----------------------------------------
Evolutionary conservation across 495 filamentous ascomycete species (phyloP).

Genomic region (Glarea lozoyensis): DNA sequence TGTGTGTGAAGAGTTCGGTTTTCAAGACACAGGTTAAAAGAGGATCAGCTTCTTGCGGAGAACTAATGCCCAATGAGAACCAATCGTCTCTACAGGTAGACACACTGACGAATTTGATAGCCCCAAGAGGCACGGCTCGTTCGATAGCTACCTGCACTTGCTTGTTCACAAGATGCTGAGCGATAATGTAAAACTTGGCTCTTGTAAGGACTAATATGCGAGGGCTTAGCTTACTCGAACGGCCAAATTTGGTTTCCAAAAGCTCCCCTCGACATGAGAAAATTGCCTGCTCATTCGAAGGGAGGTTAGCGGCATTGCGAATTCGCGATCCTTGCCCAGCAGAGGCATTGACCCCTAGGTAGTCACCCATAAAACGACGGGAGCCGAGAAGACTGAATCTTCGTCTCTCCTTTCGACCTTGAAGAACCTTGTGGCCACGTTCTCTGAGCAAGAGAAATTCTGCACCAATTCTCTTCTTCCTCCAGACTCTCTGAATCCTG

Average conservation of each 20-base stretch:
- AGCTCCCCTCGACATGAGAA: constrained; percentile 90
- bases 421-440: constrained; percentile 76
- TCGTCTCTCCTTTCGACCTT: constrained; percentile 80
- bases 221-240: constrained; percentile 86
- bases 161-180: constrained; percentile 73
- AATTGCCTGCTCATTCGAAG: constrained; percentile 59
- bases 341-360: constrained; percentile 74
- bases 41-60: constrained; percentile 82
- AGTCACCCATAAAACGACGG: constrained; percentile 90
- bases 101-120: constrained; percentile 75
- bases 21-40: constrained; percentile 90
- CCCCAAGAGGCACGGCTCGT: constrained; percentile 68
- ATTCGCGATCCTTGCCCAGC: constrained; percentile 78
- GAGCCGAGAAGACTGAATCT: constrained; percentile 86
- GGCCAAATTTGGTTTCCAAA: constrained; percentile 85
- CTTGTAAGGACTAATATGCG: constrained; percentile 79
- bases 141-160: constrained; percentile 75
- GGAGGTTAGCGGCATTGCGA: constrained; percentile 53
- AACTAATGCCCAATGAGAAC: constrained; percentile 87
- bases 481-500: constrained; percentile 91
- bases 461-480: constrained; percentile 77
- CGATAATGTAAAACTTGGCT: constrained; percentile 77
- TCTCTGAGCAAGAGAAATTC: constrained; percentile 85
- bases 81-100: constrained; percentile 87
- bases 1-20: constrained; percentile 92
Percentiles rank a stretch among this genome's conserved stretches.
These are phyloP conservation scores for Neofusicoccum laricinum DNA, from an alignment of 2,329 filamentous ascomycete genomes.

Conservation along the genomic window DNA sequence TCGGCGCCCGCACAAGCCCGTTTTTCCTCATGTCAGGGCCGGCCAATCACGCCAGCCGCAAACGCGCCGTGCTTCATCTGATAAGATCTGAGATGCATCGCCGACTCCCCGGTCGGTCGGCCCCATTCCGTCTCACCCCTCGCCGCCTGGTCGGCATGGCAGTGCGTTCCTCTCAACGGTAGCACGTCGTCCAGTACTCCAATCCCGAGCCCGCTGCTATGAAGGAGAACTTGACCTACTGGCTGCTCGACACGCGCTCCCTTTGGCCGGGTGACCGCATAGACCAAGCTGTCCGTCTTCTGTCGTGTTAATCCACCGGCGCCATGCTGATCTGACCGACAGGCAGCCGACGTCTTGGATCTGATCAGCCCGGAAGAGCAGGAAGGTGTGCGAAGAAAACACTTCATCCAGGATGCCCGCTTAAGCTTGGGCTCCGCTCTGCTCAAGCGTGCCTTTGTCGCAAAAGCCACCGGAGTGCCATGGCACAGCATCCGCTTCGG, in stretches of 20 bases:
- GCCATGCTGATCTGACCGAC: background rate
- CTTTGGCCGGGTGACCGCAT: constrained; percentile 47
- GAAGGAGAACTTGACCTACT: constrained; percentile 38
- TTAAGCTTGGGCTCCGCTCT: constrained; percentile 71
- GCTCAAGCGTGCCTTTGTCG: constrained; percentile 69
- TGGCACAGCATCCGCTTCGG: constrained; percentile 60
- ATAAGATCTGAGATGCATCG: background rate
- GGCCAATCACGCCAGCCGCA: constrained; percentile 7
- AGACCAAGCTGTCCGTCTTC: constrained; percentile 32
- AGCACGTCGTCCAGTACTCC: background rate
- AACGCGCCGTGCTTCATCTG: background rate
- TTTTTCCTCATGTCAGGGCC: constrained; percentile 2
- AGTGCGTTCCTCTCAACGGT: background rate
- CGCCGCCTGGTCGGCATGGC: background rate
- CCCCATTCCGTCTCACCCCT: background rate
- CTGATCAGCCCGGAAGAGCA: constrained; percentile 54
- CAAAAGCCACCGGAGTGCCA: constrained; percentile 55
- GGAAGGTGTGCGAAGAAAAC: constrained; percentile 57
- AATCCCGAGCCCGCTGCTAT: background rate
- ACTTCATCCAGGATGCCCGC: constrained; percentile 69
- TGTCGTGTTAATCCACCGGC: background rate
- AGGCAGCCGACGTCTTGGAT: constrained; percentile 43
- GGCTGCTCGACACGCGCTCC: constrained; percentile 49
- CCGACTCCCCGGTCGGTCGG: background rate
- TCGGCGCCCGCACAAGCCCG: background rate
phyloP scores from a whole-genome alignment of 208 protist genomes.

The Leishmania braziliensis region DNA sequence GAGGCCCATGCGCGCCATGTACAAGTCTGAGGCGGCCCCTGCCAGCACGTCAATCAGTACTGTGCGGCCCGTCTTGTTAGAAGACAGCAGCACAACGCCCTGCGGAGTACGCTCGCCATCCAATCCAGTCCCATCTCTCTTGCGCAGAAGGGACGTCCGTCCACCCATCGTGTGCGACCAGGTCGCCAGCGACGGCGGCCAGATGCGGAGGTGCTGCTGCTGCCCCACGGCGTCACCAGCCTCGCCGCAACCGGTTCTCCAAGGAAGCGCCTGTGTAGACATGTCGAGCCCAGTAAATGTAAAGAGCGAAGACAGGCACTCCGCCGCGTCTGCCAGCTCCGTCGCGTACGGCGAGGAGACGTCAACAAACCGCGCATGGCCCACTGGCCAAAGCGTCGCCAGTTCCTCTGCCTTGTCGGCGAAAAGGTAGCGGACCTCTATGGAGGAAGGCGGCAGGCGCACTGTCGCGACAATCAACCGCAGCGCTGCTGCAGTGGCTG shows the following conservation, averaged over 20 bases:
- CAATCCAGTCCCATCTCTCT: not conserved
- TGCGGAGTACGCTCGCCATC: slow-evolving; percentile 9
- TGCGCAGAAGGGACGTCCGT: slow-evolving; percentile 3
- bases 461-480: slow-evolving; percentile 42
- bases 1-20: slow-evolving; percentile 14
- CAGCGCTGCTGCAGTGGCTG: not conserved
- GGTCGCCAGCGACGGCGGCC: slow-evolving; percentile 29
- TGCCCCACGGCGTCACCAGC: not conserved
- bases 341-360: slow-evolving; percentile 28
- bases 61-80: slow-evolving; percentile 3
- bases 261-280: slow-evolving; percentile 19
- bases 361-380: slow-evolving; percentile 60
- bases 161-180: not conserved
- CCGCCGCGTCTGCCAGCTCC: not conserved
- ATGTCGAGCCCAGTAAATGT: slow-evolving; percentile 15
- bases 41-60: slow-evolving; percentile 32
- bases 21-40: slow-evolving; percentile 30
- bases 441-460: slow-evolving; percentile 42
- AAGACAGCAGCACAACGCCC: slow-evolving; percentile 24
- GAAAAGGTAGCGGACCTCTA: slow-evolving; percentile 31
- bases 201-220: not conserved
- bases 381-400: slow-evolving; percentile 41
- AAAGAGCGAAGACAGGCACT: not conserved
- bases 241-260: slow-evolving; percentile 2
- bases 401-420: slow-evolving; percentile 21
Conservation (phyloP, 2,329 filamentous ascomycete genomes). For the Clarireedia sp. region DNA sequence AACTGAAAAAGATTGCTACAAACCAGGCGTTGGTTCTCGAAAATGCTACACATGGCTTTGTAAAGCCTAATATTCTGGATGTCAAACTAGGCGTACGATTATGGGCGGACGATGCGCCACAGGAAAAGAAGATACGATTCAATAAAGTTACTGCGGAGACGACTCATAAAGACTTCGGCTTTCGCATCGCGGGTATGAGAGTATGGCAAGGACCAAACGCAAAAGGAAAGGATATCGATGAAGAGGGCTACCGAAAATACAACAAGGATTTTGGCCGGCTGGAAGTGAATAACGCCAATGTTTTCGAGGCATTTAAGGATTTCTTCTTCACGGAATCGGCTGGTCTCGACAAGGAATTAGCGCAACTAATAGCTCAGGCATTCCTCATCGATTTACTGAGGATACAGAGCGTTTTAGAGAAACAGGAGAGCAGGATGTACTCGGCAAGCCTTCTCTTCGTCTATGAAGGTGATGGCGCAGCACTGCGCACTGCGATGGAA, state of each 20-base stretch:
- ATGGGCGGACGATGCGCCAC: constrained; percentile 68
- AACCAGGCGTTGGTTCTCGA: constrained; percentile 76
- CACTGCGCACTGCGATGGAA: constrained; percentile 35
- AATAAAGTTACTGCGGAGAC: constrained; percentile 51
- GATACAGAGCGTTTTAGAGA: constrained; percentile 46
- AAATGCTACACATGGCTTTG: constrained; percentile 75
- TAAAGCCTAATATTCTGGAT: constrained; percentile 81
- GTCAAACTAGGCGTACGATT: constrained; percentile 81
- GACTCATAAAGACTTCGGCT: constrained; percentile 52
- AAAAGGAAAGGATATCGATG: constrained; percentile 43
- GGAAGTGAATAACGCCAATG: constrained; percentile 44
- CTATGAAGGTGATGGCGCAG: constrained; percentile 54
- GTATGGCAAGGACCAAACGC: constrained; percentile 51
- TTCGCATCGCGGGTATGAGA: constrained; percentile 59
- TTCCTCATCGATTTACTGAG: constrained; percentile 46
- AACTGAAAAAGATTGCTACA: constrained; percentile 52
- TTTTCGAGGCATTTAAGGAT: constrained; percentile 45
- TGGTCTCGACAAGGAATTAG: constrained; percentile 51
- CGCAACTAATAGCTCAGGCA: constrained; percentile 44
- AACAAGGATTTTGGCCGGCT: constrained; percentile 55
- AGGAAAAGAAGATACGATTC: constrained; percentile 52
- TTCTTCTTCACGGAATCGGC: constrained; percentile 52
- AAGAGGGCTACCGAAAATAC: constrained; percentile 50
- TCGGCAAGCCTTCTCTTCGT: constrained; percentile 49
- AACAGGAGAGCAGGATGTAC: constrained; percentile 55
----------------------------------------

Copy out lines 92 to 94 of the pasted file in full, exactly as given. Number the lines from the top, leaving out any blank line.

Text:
- GTCAAACTAGGCGTACGATT: constrained; percentile 81
- GACTCATAAAGACTTCGGCT: constrained; percentile 52
- AAAAGGAAAGGATATCGATG: constrained; percentile 43